SOUTH SEA VAGABONDS: The Ultimate Dumpster-Diving Boat Bum Tale

South Sea Vagabonds cover

I had always understood this book was a cult classic in New Zealand and several people over the years have urged me to read it. I never really understood how strong the cult was, however, until I finally set out several months ago to buy a copy. Scanning my favorite used-book websites, I was shocked to discover that old paperback copies were going for over $70 a pop. Clearly this was a book that people coveted. So when I eventually learned that a special new “75th Anniversary” hardcover edition from HarperCollins New Zealand had also just become available, for only $45, I snarfed one up with the quickness.

Damn, I thought as I pressed the “Buy” button on my computer screen, this better be worth it! And it was. It has been a long time since I was so engrossed in a sailing narrative, and I don’t know if I have ever laughed out loud so much while reading one.

Evidently the book, first published in 1939, has over the years been a great inspiration to wanna-be Kiwi bluewater cruisers, and it’s very easy to understand why. You really want to go cruising, but you don’t think you have enough money to do it? Or that you haven’t got enough experience? Once you read this book, you’ll understand these are very lame excuses.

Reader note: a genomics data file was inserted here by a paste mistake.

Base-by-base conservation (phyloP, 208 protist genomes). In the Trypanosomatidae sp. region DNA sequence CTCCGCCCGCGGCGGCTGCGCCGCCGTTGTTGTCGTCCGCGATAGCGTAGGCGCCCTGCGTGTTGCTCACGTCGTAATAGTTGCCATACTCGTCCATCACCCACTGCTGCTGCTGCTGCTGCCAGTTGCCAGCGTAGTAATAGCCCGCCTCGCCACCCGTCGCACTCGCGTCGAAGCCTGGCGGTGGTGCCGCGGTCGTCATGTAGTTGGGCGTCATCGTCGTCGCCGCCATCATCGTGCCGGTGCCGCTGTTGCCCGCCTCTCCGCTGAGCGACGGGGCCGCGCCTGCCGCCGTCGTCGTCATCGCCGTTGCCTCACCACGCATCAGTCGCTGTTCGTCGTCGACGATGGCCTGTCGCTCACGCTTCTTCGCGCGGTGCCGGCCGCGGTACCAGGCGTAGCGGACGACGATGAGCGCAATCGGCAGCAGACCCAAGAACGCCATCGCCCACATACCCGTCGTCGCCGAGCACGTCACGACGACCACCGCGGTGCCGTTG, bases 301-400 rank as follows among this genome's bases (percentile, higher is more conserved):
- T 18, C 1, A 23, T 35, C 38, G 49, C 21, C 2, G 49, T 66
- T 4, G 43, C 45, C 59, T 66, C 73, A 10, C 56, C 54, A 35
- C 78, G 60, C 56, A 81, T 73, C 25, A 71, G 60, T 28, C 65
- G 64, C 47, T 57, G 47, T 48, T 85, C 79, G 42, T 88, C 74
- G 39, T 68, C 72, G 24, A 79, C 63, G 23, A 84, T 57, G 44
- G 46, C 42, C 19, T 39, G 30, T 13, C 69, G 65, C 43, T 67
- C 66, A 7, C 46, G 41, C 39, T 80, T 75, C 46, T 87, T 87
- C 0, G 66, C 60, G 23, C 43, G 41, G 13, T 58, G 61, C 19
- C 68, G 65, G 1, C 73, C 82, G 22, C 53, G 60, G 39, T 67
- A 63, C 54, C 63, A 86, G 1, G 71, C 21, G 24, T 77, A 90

Our author, J.W. (Johnny) Wray, is a magnificent role model. Having been fired from his boring office job during the height of the Great Depression, he seizes on what most would deem a grave misfortune and instead makes a grand opportunity out of it. With only a few pounds in his pocket, he starts dragging lost kauri logs off beaches in the Auckland area and decides to build a boat out of them in the front yard of his parents’ suburban home. He designs his craft himself by whittling up a half model and embarks on its construction using some decidedly unconventional low-budget building techniques.

For example, he can’t afford proper fasteners so instead he clinches all the bits of his boat together with lengths of heavy fencing wire cut from a spare coil unearthed from his father’s shed. To keep the wire from corroding he develops a unique method of treating it:

I am not sure that I should reveal the process of the tarring and baking of the clinches, but, as I may as well be hanged for a sheep as a lamb, I am prepared to chance it.